Today is our second day in Sri Lanka and we are going south to Galle by bus. A new toll road has been completed in the last year that significantly shortens the trip. (Toll road time 1 hour, 11 minutes; getting to the toll road 45 minutes). While Colombo is the commercial capital of the country, the political capital is 14 km outside in a suburb that has grown so much since the capital was installed here in 1985 that you can’t tell where one ends and the other begins. As it developed, they did allow for 4 lanes of traffic, rather than the usual one each way. There are lane markers, but they are totally ignored.
The maximum speed on the toll way is 110 km. If you are caught speeding, you are not chased down, but the policeman calls the tollbooth. When you exit the toll way you must pay the ticket. We saw several policemen with speed guns and giving tickets. Motorists also flashed their lights at oncoming motorists to let them know there was a speed check ahead. (My daddy taught me this and when I was younger it was quite common for Texas motorists to flash their lights when a highway patrol car was up ahead.)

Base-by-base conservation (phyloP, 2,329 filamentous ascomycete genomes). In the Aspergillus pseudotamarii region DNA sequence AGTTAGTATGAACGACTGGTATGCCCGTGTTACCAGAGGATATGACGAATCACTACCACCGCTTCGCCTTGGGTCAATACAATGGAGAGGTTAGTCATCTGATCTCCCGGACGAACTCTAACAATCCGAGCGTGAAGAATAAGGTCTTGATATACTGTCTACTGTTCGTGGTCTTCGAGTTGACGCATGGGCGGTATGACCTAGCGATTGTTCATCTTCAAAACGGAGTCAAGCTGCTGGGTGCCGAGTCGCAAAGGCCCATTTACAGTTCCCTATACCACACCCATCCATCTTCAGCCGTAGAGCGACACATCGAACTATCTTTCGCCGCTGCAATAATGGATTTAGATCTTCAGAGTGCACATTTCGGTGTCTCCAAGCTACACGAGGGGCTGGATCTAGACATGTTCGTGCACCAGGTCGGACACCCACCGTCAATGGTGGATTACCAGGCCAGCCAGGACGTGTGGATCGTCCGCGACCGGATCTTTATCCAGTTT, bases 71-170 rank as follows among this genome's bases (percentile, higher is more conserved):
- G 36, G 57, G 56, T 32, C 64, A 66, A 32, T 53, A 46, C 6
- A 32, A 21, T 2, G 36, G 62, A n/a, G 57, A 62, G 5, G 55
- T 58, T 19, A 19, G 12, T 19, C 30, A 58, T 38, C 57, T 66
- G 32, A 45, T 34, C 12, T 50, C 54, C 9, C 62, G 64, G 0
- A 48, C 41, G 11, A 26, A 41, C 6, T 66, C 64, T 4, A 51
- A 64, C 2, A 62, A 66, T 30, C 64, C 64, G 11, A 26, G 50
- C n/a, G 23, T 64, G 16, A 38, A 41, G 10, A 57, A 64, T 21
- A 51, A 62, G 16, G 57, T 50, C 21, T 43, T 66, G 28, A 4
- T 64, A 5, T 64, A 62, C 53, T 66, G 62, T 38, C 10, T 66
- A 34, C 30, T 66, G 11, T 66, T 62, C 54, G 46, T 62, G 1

We had a terrific guide who used the trip out to provide some interesting information about Sri Lanka. I’ll share the highlights. The National Sport is volleyball, but cricket is the most popular. The blue water lily is the national flower. Smoking in public is totally outlawed and you will be given if seen; no ads for cigarettes are permitted; and the cigarette package must display a picture of a cancer patient. Children receive a free education from ages 5-14; the country’s literacy rate is 92%. From age 5, children are taught either Sinhalese or Tamil and English. In the 6th grade, you begin learning the 3rd language-Sinhalese or Tamil.